Wanna hear Gilgamesh read in Babylonian? Here you go.

Podcast alert! An excellent conversation with Noam Chomsky, the American Socrates. From fanboy to filmmaker: a talk with Joe Dante, director of The Howling, Gremlins, and The Hole. The natural history of the unicorn.

The 100 Greatest Horror Movie Quotes, as compiled by Harry Hanrahan. I was pleased to see my favorite lines from Hellraiser, John Carpenter’s The Thing, and the original Texas Chainsaw Massacre. And The Haunting — classy! All that’s missing is the conversation between Herbert West and Dr. Hill’s head in Re-Animator.

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Friday finds

“His trailer was filled with strange memorabilia. In one corner he had a poster of Aguirre: The Wrath of God and there was a shrine built and a candle burning in front of it. When I walked in, I shrank back and I thought, ‘Oh, get yourself out of here. Stay out. Stay away from the man.‘”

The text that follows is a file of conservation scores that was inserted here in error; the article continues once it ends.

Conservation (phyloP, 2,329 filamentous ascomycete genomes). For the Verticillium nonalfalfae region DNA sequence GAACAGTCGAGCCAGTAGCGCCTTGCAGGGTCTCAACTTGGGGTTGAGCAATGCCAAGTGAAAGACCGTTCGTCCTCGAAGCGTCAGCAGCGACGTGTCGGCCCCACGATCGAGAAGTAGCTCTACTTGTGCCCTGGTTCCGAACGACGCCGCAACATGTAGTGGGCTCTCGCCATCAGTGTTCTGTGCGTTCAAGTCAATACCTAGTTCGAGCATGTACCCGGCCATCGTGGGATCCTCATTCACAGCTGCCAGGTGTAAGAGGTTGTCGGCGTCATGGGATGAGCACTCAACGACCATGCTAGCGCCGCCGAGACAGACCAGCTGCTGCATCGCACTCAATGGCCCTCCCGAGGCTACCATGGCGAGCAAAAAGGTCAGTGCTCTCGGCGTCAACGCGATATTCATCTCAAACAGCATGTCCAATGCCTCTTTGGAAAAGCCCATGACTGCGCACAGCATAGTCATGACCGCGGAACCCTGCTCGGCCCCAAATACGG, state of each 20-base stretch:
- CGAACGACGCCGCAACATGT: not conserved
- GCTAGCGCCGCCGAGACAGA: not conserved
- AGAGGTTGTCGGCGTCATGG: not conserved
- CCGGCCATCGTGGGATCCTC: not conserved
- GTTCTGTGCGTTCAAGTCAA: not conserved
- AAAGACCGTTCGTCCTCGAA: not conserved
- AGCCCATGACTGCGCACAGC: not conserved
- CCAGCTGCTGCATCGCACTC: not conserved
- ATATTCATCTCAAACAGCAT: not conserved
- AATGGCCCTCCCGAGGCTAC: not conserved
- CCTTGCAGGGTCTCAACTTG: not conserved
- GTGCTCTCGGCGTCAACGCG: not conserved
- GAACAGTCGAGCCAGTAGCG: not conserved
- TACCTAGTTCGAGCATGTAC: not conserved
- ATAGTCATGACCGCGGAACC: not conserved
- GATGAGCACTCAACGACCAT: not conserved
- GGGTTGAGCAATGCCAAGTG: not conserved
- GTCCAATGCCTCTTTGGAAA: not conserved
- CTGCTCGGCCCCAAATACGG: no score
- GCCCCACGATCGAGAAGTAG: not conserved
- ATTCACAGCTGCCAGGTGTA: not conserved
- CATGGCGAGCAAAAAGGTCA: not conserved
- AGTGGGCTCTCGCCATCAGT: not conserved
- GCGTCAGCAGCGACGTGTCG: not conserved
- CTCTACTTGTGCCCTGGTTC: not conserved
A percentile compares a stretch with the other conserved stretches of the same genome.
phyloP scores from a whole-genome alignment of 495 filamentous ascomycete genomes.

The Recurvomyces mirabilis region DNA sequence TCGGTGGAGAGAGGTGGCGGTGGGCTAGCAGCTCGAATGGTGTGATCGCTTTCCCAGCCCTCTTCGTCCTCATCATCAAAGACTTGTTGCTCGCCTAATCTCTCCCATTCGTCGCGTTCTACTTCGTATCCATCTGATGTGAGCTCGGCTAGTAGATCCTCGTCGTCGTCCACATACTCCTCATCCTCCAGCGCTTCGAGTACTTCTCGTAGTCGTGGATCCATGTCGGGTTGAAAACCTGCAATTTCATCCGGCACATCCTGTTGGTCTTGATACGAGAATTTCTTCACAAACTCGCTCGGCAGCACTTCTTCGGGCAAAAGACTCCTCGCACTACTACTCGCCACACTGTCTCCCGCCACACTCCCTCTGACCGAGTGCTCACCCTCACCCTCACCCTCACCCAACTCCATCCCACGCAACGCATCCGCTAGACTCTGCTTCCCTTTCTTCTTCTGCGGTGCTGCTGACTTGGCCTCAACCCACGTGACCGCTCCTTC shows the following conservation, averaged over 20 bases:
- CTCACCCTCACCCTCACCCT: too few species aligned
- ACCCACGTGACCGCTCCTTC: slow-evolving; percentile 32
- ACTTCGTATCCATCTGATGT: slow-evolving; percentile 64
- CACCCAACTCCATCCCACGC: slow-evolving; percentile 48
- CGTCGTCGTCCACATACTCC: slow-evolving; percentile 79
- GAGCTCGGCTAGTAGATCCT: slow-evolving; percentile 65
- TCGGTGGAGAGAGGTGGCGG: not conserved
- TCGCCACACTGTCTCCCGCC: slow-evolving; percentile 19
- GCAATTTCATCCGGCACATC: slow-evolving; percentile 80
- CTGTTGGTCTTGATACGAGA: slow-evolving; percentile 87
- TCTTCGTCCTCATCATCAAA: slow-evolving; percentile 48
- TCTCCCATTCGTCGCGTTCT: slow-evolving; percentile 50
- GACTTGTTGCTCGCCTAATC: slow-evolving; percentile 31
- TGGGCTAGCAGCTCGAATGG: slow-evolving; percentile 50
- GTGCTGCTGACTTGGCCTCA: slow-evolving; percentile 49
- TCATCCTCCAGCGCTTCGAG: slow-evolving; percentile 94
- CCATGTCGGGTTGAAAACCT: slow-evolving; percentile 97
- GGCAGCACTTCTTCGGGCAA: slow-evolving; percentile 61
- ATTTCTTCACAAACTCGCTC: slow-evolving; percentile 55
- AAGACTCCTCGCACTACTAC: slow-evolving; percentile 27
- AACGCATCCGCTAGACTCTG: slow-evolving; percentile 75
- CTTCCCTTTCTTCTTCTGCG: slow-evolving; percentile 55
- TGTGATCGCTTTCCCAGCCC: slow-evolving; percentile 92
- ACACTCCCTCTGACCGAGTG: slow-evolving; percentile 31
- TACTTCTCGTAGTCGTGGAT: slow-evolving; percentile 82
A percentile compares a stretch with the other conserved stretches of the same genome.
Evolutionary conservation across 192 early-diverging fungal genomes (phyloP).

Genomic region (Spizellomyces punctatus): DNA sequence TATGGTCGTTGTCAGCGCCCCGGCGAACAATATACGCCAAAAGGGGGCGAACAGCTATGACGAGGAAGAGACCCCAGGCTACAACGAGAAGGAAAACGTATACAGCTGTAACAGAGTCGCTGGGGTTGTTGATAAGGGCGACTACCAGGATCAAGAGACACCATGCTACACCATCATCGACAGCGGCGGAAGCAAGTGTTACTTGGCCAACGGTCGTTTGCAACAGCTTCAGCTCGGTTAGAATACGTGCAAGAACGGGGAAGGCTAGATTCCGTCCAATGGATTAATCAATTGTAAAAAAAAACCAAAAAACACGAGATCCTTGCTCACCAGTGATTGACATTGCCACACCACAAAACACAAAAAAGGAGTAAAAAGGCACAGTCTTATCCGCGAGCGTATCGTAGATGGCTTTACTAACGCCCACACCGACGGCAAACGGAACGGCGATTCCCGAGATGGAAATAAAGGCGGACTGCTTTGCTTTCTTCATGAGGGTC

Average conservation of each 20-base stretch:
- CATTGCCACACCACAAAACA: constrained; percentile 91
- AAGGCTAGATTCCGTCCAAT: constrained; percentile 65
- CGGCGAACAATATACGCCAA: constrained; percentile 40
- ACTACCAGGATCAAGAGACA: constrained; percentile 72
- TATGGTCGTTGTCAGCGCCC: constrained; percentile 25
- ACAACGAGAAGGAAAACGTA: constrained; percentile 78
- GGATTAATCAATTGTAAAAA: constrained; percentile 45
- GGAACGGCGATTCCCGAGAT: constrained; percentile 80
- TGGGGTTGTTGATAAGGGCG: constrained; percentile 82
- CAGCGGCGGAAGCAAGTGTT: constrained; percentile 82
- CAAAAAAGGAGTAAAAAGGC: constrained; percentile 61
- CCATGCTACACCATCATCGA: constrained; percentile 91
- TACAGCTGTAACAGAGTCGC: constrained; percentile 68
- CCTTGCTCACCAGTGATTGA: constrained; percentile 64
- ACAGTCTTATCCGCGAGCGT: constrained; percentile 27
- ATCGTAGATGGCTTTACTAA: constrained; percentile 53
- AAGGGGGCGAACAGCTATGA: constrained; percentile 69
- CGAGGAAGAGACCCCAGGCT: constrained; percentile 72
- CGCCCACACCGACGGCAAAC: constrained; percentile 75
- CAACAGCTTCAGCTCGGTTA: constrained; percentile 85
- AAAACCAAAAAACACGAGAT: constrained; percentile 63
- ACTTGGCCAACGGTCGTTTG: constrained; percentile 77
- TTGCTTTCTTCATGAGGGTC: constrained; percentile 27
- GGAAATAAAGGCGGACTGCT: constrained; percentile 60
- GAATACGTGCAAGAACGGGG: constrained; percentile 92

Joseph Conrad, Dorothy Lamour, and Lord Jim.

John Grisham and day jobs.

Grad students in The Simpsons.

Making sense of the Black Panthers and their legacy.

Take the Guardian’s Ray Bradbury quiz.